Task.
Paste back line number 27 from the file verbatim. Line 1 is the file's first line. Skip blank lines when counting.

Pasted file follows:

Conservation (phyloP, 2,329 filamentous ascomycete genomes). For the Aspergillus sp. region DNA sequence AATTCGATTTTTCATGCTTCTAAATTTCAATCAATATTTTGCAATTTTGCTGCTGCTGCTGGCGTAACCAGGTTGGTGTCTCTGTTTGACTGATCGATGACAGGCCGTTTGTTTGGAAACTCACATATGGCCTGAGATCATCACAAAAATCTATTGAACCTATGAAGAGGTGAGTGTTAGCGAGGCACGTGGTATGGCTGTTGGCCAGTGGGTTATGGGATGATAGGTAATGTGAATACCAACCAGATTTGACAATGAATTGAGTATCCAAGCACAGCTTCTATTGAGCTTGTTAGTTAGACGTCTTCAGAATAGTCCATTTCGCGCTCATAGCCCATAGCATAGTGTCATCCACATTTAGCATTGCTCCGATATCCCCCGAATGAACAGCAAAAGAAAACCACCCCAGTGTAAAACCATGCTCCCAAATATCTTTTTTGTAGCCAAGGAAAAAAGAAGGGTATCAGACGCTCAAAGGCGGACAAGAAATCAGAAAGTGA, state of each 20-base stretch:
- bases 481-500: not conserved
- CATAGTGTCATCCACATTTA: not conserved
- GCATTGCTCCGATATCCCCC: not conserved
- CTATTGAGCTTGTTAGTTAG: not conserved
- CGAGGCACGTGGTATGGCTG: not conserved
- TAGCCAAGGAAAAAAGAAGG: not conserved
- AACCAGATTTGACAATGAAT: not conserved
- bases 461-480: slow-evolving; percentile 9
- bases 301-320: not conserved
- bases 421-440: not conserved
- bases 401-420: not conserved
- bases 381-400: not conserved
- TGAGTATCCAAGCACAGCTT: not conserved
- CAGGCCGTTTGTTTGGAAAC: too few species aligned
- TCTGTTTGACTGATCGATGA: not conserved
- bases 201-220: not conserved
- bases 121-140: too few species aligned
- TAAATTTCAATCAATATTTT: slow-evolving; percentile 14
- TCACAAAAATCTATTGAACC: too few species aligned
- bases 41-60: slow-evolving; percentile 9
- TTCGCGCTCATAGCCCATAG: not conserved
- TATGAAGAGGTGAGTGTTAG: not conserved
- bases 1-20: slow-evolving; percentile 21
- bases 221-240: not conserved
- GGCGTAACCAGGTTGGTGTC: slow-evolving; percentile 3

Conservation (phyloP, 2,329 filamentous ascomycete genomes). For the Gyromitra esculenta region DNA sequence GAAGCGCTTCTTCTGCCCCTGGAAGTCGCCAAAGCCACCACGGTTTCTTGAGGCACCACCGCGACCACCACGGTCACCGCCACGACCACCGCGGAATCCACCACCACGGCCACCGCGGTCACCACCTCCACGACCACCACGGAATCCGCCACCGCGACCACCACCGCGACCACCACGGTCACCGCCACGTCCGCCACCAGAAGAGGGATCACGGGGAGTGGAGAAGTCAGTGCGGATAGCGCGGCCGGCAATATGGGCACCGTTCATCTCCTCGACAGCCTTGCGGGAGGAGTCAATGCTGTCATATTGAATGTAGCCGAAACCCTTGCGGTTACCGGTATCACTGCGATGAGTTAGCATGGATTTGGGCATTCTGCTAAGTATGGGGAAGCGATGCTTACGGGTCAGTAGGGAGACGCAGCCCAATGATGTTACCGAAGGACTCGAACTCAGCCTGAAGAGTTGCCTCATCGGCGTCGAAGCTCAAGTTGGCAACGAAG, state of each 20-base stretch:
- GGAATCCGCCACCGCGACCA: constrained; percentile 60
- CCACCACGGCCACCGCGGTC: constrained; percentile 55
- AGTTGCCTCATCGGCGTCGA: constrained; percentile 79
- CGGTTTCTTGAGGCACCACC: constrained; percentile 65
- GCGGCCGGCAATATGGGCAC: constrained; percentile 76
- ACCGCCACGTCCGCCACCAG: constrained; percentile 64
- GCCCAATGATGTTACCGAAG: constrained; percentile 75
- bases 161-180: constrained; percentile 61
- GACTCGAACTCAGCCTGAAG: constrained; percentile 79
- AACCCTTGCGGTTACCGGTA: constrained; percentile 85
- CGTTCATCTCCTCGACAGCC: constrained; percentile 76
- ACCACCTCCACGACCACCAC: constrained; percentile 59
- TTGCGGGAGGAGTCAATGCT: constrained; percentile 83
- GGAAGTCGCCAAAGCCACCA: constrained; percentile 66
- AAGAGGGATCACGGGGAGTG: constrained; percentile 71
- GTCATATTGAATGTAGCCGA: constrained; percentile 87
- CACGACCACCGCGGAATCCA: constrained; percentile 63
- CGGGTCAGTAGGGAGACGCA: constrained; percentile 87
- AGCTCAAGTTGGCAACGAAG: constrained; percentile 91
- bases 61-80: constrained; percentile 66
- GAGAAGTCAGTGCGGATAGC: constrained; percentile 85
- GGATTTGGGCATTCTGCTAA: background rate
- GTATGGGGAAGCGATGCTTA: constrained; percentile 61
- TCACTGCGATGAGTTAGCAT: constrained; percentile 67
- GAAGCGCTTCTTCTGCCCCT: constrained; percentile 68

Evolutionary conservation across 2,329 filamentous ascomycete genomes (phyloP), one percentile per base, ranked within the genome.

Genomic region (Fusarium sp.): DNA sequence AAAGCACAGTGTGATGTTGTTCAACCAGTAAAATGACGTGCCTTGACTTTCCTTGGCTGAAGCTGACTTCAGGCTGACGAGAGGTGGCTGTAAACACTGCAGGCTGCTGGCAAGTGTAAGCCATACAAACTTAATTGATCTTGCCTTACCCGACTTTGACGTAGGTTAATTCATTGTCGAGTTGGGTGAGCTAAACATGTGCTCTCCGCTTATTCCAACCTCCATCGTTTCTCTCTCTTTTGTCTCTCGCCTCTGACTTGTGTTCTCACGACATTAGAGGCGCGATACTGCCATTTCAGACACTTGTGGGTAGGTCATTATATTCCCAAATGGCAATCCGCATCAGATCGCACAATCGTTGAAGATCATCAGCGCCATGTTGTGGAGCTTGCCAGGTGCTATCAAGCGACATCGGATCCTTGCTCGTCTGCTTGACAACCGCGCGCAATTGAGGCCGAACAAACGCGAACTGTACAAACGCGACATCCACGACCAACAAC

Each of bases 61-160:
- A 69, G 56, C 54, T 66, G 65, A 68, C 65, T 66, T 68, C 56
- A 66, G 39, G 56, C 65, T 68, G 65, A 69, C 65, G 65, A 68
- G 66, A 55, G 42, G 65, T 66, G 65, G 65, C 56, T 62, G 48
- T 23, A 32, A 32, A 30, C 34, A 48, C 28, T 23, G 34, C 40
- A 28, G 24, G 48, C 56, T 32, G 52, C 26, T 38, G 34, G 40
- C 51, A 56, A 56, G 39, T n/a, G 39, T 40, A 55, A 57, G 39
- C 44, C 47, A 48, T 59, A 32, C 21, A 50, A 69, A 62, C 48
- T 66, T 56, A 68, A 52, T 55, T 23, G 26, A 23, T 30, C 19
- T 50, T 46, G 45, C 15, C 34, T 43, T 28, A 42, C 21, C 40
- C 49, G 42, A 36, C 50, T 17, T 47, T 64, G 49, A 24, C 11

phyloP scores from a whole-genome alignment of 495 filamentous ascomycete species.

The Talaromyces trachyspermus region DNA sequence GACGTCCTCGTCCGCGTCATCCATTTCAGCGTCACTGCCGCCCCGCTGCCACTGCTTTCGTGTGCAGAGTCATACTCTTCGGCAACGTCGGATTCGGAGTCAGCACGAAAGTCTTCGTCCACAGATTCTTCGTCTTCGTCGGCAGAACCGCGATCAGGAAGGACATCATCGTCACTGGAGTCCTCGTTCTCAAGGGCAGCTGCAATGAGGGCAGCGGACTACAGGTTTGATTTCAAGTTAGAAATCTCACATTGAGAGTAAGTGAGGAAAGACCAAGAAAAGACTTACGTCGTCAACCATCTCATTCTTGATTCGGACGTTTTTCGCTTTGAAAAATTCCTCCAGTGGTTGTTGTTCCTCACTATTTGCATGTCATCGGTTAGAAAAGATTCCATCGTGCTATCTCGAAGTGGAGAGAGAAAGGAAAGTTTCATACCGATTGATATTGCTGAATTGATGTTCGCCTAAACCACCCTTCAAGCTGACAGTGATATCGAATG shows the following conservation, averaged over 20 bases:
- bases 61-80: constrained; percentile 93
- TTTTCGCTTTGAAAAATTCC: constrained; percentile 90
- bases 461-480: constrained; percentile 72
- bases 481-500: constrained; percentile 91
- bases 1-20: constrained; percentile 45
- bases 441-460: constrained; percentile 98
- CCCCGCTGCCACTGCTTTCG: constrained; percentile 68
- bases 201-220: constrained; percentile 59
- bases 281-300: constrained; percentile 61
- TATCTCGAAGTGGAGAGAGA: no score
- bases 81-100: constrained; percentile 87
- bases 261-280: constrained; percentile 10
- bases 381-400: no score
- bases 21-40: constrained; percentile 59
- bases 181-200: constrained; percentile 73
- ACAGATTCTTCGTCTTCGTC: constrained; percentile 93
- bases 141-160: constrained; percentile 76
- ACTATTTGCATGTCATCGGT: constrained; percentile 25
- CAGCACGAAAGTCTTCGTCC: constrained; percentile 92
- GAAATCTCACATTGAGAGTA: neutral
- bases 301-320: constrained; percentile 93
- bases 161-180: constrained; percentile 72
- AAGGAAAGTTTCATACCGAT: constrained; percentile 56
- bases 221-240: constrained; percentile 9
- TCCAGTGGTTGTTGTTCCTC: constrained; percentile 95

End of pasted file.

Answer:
Conservation (phyloP, 2,329 filamentous ascomycete genomes). For the Gyromitra esculenta region DNA sequence GAAGCGCTTCTTCTGCCCCTGGAAGTCGCCAAAGCCACCACGGTTTCTTGAGGCACCACCGCGACCACCACGGTCACCGCCACGACCACCGCGGAATCCACCACCACGGCCACCGCGGTCACCACCTCCACGACCACCACGGAATCCGCCACCGCGACCACCACCGCGACCACCACGGTCACCGCCACGTCCGCCACCAGAAGAGGGATCACGGGGAGTGGAGAAGTCAGTGCGGATAGCGCGGCCGGCAATATGGGCACCGTTCATCTCCTCGACAGCCTTGCGGGAGGAGTCAATGCTGTCATATTGAATGTAGCCGAAACCCTTGCGGTTACCGGTATCACTGCGATGAGTTAGCATGGATTTGGGCATTCTGCTAAGTATGGGGAAGCGATGCTTACGGGTCAGTAGGGAGACGCAGCCCAATGATGTTACCGAAGGACTCGAACTCAGCCTGAAGAGTTGCCTCATCGGCGTCGAAGCTCAAGTTGGCAACGAAG, state of each 20-base stretch: